The deer are browsers by nature, pulling off leaves from oak, birch and rowan trees. They will also eat twigs, ivy and lichen from trees, especially during the winter. In open habitats, the deer become mainly grazers, cropping grass and browsing from small shrubs such as heather. Feeding takes place mainly during the early morning and evening, the deer resting and ruminating (chewing the cud) by day.
Breeding: From about mid-September until the end of October, the 'rutting' season takes place, when the herds split up and the mature stags try to collect a harem of hinds together. A stag of about five years old is in his prime at the start of the rut, with fully developed antlers, a thick neck with a heavy mane and plenty of fat reserves.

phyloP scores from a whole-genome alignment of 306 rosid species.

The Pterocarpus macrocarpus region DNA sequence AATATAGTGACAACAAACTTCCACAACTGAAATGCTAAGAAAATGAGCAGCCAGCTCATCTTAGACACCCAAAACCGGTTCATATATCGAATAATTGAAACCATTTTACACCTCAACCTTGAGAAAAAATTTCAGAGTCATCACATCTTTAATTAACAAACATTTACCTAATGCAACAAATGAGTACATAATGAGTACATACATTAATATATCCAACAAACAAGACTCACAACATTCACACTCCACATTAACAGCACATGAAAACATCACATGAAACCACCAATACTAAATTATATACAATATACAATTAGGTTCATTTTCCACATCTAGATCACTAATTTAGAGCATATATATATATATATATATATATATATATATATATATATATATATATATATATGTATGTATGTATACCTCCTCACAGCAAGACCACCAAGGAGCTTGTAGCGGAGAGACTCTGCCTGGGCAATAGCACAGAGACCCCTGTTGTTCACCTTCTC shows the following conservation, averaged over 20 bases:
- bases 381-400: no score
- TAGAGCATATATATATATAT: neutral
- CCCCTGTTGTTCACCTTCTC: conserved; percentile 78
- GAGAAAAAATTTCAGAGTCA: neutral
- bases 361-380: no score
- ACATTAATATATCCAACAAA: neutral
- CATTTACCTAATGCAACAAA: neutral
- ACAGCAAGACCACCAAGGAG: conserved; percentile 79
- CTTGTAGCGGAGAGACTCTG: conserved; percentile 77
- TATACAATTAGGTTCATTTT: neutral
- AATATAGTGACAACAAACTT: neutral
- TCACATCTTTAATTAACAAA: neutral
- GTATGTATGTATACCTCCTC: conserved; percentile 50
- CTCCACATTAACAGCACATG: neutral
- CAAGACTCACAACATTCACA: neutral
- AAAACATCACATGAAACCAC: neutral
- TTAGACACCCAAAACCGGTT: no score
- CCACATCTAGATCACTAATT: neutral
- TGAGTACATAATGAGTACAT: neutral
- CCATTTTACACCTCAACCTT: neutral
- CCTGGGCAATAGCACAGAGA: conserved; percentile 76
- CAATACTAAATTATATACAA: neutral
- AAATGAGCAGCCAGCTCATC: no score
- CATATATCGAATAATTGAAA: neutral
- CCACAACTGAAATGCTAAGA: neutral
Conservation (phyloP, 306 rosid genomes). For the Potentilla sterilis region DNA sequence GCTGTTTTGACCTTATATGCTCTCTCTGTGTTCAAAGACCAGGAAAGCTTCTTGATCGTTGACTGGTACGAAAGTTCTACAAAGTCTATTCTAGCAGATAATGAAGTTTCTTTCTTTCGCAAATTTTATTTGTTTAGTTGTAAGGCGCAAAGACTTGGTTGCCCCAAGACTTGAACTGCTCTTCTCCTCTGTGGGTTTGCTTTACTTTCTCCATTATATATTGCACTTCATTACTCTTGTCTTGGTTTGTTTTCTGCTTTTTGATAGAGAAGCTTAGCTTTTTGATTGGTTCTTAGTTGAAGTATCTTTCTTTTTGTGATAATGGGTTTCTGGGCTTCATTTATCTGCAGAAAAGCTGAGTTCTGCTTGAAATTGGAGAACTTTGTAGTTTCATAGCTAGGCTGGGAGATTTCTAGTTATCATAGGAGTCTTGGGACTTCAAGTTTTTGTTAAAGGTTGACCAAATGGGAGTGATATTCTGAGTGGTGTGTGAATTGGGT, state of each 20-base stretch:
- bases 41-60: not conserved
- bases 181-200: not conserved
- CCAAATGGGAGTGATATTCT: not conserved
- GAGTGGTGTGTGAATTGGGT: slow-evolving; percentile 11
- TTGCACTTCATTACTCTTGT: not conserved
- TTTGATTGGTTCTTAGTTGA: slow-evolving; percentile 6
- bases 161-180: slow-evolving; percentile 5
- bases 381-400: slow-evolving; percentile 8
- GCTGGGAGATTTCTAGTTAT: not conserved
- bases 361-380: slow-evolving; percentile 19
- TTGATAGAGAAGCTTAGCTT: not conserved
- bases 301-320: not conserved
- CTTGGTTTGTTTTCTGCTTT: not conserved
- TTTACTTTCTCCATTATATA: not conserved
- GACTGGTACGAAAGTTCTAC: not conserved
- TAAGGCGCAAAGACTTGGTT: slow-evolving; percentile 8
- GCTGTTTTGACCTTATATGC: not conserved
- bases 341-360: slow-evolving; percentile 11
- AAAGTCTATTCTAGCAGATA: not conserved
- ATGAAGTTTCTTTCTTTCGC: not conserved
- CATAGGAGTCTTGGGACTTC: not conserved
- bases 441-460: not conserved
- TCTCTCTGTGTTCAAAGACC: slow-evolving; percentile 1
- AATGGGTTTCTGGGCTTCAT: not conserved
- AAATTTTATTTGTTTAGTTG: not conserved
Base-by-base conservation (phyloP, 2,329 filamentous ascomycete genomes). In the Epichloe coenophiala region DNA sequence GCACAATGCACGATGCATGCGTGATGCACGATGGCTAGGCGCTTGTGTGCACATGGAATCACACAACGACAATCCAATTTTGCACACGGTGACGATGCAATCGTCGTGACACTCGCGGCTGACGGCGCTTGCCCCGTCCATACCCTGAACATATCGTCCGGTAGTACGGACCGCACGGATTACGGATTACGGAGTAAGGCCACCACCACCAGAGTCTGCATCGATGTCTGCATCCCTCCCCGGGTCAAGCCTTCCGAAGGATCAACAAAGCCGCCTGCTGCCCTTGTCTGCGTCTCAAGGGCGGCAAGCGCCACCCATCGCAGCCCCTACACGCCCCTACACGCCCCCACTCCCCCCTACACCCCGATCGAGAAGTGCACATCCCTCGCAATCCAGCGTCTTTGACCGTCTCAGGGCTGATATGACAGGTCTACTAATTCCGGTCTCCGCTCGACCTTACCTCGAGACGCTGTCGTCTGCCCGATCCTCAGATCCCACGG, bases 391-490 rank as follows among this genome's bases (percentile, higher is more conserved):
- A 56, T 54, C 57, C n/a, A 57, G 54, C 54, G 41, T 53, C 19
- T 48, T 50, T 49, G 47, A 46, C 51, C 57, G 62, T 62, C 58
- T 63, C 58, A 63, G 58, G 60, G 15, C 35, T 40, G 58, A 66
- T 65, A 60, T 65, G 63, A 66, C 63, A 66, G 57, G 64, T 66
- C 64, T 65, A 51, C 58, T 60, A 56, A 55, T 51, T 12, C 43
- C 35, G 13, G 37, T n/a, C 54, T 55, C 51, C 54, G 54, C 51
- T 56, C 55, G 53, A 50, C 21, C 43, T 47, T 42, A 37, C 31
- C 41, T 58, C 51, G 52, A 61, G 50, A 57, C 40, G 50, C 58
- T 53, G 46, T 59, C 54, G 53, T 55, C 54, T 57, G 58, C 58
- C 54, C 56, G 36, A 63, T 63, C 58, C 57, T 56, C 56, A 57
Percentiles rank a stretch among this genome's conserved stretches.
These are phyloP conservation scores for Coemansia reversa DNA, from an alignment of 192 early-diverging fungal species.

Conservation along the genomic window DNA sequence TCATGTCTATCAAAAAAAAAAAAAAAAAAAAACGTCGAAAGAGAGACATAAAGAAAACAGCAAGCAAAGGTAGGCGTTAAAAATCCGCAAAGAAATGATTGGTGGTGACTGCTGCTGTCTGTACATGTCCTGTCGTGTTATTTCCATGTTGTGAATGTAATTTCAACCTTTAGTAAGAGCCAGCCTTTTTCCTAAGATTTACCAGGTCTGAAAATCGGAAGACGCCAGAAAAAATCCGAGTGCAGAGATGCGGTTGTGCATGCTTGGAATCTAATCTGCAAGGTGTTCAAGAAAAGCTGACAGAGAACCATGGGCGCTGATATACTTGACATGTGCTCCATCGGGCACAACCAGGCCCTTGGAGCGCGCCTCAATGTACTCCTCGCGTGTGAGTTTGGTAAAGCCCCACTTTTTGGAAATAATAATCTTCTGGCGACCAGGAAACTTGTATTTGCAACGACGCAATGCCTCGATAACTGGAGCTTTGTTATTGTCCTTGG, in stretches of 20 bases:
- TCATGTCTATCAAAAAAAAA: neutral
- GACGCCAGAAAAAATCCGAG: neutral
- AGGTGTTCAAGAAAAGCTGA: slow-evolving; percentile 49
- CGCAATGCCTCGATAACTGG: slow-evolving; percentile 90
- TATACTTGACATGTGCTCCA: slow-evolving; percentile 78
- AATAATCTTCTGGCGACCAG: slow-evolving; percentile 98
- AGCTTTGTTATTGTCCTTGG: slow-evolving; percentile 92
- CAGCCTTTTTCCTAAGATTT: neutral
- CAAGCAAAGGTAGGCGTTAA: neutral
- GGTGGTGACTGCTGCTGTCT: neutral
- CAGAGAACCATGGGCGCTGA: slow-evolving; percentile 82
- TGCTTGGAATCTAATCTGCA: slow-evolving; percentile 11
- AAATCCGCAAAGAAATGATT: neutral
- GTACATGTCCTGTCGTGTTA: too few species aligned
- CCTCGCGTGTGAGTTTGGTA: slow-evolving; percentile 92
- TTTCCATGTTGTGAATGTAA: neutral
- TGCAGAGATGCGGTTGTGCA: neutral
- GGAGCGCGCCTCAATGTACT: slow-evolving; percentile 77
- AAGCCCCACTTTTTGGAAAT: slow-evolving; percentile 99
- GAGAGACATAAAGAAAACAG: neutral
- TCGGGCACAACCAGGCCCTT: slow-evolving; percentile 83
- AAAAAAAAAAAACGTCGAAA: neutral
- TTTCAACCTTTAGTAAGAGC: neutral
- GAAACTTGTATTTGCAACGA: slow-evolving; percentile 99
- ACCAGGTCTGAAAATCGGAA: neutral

A stag will go to a peaty bog or muddy pool to wallow, covering its body with mud which helps to spread its strong rutting scent all over the body. Rutting stags also roar at each other - a deep bellowing sound - challenging each other. Two rival stags may sometimes walk slowly beside each other, a little apart, assessing each other's strength. The weaker one may walk away but if they seem to be evenly matched then they may begin to fight. They may clash their foreheads or just spar with their antlers. The stags may become injured during a fight but they rarely kill each other. On rare occasions the antlers of fighting stags become entangled so they cannot unlock them and they both starve to death.
The most successful stags manage to collect up to forty hinds in their harems and they spend most of their time endlessly patrolling a circle of ground around the hinds, chasing away any challengers, trying to prevent the hinds from straying and mating with each one as she becomes receptive. They hardly have any time to eat, and by the end of the rut, the stags are thin and exhausted.